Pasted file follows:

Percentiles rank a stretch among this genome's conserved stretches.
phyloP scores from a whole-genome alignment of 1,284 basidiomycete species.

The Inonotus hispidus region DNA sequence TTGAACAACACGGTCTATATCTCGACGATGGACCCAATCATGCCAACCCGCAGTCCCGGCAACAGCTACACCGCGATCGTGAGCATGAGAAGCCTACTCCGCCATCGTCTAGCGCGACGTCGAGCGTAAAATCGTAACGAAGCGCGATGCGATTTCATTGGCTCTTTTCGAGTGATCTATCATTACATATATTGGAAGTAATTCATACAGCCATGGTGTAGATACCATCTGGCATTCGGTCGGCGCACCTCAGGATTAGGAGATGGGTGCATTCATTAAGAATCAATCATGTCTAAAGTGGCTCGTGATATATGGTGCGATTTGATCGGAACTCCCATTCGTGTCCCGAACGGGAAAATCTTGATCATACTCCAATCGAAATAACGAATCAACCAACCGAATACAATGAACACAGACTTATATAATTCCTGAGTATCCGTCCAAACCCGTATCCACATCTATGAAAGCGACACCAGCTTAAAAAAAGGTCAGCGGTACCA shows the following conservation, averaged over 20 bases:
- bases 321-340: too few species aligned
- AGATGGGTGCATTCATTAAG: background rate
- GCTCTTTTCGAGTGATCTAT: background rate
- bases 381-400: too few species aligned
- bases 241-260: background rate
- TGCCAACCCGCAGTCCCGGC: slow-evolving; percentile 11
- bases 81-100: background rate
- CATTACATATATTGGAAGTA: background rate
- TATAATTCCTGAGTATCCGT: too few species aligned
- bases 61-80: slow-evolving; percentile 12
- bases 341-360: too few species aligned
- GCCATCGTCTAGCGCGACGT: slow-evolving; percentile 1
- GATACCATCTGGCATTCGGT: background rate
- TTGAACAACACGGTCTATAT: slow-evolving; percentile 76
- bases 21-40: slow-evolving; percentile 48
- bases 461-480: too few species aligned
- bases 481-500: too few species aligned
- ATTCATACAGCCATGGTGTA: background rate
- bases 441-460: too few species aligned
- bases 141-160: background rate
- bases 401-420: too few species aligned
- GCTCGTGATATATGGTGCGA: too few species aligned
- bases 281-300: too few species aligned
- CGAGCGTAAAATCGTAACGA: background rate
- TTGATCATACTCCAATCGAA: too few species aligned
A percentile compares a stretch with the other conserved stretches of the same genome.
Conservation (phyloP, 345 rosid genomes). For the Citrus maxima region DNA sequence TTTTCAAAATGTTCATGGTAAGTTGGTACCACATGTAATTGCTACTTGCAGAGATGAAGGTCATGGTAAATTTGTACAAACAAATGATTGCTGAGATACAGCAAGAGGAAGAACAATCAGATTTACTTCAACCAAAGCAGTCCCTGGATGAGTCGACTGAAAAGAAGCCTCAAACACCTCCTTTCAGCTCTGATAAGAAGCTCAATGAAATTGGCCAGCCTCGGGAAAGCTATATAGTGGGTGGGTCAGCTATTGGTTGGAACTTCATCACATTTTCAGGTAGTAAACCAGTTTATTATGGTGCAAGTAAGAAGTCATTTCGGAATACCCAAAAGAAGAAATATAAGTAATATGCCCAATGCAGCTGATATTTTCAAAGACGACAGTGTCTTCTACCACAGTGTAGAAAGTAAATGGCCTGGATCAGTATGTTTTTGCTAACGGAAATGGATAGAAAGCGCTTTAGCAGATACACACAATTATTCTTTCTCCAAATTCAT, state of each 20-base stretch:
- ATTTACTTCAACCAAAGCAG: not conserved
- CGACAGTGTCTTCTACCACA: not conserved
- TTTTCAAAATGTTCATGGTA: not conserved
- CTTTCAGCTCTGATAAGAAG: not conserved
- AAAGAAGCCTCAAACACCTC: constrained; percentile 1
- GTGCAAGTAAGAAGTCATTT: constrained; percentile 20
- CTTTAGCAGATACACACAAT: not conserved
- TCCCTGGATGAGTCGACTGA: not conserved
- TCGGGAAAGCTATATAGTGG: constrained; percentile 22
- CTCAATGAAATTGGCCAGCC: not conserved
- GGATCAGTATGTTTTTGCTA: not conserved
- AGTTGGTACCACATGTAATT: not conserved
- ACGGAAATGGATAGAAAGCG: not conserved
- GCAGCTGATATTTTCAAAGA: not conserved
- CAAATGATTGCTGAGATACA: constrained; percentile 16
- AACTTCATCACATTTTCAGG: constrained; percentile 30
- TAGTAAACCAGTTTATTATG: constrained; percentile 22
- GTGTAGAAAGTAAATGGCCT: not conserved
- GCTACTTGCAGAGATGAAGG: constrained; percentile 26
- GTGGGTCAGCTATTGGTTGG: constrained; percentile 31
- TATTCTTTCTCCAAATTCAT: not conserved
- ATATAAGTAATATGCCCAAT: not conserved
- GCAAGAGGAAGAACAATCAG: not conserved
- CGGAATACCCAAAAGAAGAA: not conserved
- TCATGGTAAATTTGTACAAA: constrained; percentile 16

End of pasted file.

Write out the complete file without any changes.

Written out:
Percentiles rank a stretch among this genome's conserved stretches.
phyloP scores from a whole-genome alignment of 1,284 basidiomycete species.

The Inonotus hispidus region DNA sequence TTGAACAACACGGTCTATATCTCGACGATGGACCCAATCATGCCAACCCGCAGTCCCGGCAACAGCTACACCGCGATCGTGAGCATGAGAAGCCTACTCCGCCATCGTCTAGCGCGACGTCGAGCGTAAAATCGTAACGAAGCGCGATGCGATTTCATTGGCTCTTTTCGAGTGATCTATCATTACATATATTGGAAGTAATTCATACAGCCATGGTGTAGATACCATCTGGCATTCGGTCGGCGCACCTCAGGATTAGGAGATGGGTGCATTCATTAAGAATCAATCATGTCTAAAGTGGCTCGTGATATATGGTGCGATTTGATCGGAACTCCCATTCGTGTCCCGAACGGGAAAATCTTGATCATACTCCAATCGAAATAACGAATCAACCAACCGAATACAATGAACACAGACTTATATAATTCCTGAGTATCCGTCCAAACCCGTATCCACATCTATGAAAGCGACACCAGCTTAAAAAAAGGTCAGCGGTACCA shows the following conservation, averaged over 20 bases:
- bases 321-340: too few species aligned
- AGATGGGTGCATTCATTAAG: background rate
- GCTCTTTTCGAGTGATCTAT: background rate
- bases 381-400: too few species aligned
- bases 241-260: background rate
- TGCCAACCCGCAGTCCCGGC: slow-evolving; percentile 11
- bases 81-100: background rate
- CATTACATATATTGGAAGTA: background rate
- TATAATTCCTGAGTATCCGT: too few species aligned
- bases 61-80: slow-evolving; percentile 12
- bases 341-360: too few species aligned
- GCCATCGTCTAGCGCGACGT: slow-evolving; percentile 1
- GATACCATCTGGCATTCGGT: background rate
- TTGAACAACACGGTCTATAT: slow-evolving; percentile 76
- bases 21-40: slow-evolving; percentile 48
- bases 461-480: too few species aligned
- bases 481-500: too few species aligned
- ATTCATACAGCCATGGTGTA: background rate
- bases 441-460: too few species aligned
- bases 141-160: background rate
- bases 401-420: too few species aligned
- GCTCGTGATATATGGTGCGA: too few species aligned
- bases 281-300: too few species aligned
- CGAGCGTAAAATCGTAACGA: background rate
- TTGATCATACTCCAATCGAA: too few species aligned
A percentile compares a stretch with the other conserved stretches of the same genome.
Conservation (phyloP, 345 rosid genomes). For the Citrus maxima region DNA sequence TTTTCAAAATGTTCATGGTAAGTTGGTACCACATGTAATTGCTACTTGCAGAGATGAAGGTCATGGTAAATTTGTACAAACAAATGATTGCTGAGATACAGCAAGAGGAAGAACAATCAGATTTACTTCAACCAAAGCAGTCCCTGGATGAGTCGACTGAAAAGAAGCCTCAAACACCTCCTTTCAGCTCTGATAAGAAGCTCAATGAAATTGGCCAGCCTCGGGAAAGCTATATAGTGGGTGGGTCAGCTATTGGTTGGAACTTCATCACATTTTCAGGTAGTAAACCAGTTTATTATGGTGCAAGTAAGAAGTCATTTCGGAATACCCAAAAGAAGAAATATAAGTAATATGCCCAATGCAGCTGATATTTTCAAAGACGACAGTGTCTTCTACCACAGTGTAGAAAGTAAATGGCCTGGATCAGTATGTTTTTGCTAACGGAAATGGATAGAAAGCGCTTTAGCAGATACACACAATTATTCTTTCTCCAAATTCAT, state of each 20-base stretch:
- ATTTACTTCAACCAAAGCAG: not conserved
- CGACAGTGTCTTCTACCACA: not conserved
- TTTTCAAAATGTTCATGGTA: not conserved
- CTTTCAGCTCTGATAAGAAG: not conserved
- AAAGAAGCCTCAAACACCTC: constrained; percentile 1
- GTGCAAGTAAGAAGTCATTT: constrained; percentile 20
- CTTTAGCAGATACACACAAT: not conserved
- TCCCTGGATGAGTCGACTGA: not conserved
- TCGGGAAAGCTATATAGTGG: constrained; percentile 22
- CTCAATGAAATTGGCCAGCC: not conserved
- GGATCAGTATGTTTTTGCTA: not conserved
- AGTTGGTACCACATGTAATT: not conserved
- ACGGAAATGGATAGAAAGCG: not conserved
- GCAGCTGATATTTTCAAAGA: not conserved
- CAAATGATTGCTGAGATACA: constrained; percentile 16
- AACTTCATCACATTTTCAGG: constrained; percentile 30
- TAGTAAACCAGTTTATTATG: constrained; percentile 22
- GTGTAGAAAGTAAATGGCCT: not conserved
- GCTACTTGCAGAGATGAAGG: constrained; percentile 26
- GTGGGTCAGCTATTGGTTGG: constrained; percentile 31
- TATTCTTTCTCCAAATTCAT: not conserved
- ATATAAGTAATATGCCCAAT: not conserved
- GCAAGAGGAAGAACAATCAG: not conserved
- CGGAATACCCAAAAGAAGAA: not conserved
- TCATGGTAAATTTGTACAAA: constrained; percentile 16